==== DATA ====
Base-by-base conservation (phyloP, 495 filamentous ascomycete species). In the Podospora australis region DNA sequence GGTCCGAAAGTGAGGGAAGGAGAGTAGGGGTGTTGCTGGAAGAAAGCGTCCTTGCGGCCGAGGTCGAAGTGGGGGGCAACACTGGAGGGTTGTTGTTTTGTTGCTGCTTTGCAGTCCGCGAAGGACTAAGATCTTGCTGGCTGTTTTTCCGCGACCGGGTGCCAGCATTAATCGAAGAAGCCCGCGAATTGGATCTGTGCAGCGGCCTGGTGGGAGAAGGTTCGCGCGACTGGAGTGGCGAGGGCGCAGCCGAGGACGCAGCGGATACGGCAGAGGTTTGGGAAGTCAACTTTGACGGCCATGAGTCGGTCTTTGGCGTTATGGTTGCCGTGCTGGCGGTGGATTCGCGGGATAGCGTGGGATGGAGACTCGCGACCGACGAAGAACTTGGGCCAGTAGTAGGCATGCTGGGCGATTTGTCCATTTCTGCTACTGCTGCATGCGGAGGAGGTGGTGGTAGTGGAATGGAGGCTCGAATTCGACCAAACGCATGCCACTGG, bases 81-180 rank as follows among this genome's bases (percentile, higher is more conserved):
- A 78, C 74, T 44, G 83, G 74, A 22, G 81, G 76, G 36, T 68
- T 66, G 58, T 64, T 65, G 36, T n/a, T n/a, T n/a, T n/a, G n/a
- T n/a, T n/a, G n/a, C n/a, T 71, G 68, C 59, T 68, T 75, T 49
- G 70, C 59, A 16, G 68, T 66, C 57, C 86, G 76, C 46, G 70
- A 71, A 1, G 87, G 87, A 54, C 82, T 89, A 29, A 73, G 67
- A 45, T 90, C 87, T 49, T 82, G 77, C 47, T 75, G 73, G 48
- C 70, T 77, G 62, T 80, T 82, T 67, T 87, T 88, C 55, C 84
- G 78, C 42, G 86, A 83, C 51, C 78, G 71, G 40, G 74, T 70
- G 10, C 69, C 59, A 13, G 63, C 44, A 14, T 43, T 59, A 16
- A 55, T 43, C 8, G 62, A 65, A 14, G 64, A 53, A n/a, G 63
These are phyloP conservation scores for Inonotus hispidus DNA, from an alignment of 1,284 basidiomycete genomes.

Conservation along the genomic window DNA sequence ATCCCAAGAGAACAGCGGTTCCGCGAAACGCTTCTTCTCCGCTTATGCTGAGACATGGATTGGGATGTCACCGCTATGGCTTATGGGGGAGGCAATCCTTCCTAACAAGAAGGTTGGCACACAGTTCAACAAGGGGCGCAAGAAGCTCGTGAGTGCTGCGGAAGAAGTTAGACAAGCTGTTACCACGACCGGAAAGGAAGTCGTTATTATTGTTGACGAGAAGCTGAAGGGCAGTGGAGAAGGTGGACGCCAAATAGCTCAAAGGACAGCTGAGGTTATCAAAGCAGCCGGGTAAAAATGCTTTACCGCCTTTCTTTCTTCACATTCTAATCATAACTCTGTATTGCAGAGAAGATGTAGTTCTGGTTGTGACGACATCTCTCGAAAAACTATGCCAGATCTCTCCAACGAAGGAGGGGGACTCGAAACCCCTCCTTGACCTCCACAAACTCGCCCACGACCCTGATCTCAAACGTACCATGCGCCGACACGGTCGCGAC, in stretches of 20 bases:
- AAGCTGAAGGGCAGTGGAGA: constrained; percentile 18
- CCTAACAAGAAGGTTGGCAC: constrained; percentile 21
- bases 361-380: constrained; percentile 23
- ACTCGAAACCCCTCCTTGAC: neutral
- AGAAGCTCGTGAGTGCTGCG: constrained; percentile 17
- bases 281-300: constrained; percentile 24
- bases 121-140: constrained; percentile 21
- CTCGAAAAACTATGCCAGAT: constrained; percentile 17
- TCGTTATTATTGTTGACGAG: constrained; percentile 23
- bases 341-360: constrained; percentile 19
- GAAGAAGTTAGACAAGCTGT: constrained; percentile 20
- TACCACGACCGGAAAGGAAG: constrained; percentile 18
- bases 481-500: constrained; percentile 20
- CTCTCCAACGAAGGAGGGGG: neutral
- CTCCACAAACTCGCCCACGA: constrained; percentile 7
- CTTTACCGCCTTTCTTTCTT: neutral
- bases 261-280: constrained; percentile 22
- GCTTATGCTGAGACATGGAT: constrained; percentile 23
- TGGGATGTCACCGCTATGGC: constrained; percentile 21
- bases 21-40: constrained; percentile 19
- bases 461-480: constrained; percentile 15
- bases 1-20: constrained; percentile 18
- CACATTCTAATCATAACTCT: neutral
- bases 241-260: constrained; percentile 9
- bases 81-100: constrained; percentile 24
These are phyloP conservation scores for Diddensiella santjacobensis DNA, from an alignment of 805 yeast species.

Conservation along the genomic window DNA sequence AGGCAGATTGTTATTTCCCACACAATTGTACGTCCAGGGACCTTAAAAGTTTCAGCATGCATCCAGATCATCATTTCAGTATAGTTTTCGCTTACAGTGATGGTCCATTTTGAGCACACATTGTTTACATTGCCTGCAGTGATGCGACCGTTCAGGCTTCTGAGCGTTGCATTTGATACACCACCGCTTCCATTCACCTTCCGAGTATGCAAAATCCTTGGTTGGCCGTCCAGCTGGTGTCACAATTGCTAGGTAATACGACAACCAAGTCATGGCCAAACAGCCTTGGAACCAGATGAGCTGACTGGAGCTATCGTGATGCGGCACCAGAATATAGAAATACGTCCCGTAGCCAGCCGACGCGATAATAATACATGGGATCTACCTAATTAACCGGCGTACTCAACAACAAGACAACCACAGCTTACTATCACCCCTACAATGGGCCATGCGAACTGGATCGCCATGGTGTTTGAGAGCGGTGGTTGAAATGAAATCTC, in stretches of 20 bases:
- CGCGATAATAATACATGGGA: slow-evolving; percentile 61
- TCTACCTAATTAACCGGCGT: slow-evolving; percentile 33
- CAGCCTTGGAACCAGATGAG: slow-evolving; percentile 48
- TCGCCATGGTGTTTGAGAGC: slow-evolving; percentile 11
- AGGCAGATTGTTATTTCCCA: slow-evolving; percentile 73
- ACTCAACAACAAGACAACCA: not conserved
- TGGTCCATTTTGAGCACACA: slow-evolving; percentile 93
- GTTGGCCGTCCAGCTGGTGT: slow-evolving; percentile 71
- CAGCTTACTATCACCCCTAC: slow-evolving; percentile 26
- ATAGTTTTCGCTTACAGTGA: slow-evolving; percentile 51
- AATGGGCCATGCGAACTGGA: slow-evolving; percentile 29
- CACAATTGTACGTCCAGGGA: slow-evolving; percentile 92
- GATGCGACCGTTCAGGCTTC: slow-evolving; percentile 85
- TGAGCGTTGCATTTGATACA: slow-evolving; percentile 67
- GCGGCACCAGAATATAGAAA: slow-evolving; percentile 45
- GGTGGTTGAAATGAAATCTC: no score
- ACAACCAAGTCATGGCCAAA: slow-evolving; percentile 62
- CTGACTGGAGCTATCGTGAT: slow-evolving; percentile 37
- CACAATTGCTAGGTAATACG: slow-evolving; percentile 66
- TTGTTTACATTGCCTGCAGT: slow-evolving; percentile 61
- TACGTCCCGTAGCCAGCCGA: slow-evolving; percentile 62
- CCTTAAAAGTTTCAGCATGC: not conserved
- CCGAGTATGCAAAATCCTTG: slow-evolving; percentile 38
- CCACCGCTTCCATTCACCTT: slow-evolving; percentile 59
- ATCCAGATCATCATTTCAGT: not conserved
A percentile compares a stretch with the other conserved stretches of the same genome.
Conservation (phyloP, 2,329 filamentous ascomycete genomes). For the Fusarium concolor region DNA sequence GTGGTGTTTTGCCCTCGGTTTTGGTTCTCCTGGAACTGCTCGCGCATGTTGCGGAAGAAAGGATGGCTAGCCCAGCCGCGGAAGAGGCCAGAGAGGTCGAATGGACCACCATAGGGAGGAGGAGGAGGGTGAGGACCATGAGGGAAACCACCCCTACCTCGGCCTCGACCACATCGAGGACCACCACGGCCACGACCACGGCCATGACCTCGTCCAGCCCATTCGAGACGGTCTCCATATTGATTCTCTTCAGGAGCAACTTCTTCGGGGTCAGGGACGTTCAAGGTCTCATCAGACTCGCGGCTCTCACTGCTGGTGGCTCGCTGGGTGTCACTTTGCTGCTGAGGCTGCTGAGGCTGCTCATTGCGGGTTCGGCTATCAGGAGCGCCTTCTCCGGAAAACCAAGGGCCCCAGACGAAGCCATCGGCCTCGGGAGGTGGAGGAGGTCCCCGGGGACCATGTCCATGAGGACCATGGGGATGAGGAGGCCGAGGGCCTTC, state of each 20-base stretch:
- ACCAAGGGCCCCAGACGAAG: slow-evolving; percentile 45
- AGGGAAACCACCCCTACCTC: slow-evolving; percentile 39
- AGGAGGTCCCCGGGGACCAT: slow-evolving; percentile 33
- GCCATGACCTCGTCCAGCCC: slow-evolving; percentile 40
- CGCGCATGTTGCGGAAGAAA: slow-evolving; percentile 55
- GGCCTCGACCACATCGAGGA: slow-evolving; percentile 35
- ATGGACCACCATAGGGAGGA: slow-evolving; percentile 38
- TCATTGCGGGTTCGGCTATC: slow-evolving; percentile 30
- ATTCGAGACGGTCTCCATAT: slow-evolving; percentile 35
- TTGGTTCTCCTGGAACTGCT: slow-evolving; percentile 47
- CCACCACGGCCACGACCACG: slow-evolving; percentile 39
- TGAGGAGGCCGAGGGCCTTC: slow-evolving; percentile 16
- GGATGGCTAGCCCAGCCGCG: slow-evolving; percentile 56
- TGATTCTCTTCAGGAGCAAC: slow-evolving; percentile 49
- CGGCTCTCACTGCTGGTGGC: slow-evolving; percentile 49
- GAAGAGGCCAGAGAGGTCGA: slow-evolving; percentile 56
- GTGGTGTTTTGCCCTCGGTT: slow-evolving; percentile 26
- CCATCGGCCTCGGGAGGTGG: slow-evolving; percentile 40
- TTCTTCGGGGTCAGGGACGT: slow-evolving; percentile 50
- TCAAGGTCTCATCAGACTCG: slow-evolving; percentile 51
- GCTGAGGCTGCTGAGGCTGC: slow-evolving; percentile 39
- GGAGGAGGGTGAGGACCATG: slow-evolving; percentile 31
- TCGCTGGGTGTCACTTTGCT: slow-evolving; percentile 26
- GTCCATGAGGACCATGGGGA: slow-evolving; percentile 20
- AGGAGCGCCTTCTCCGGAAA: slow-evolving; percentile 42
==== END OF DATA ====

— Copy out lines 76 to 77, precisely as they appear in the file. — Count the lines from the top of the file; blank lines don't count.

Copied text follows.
- ATTCGAGACGGTCTCCATAT: slow-evolving; percentile 35
- TTGGTTCTCCTGGAACTGCT: slow-evolving; percentile 47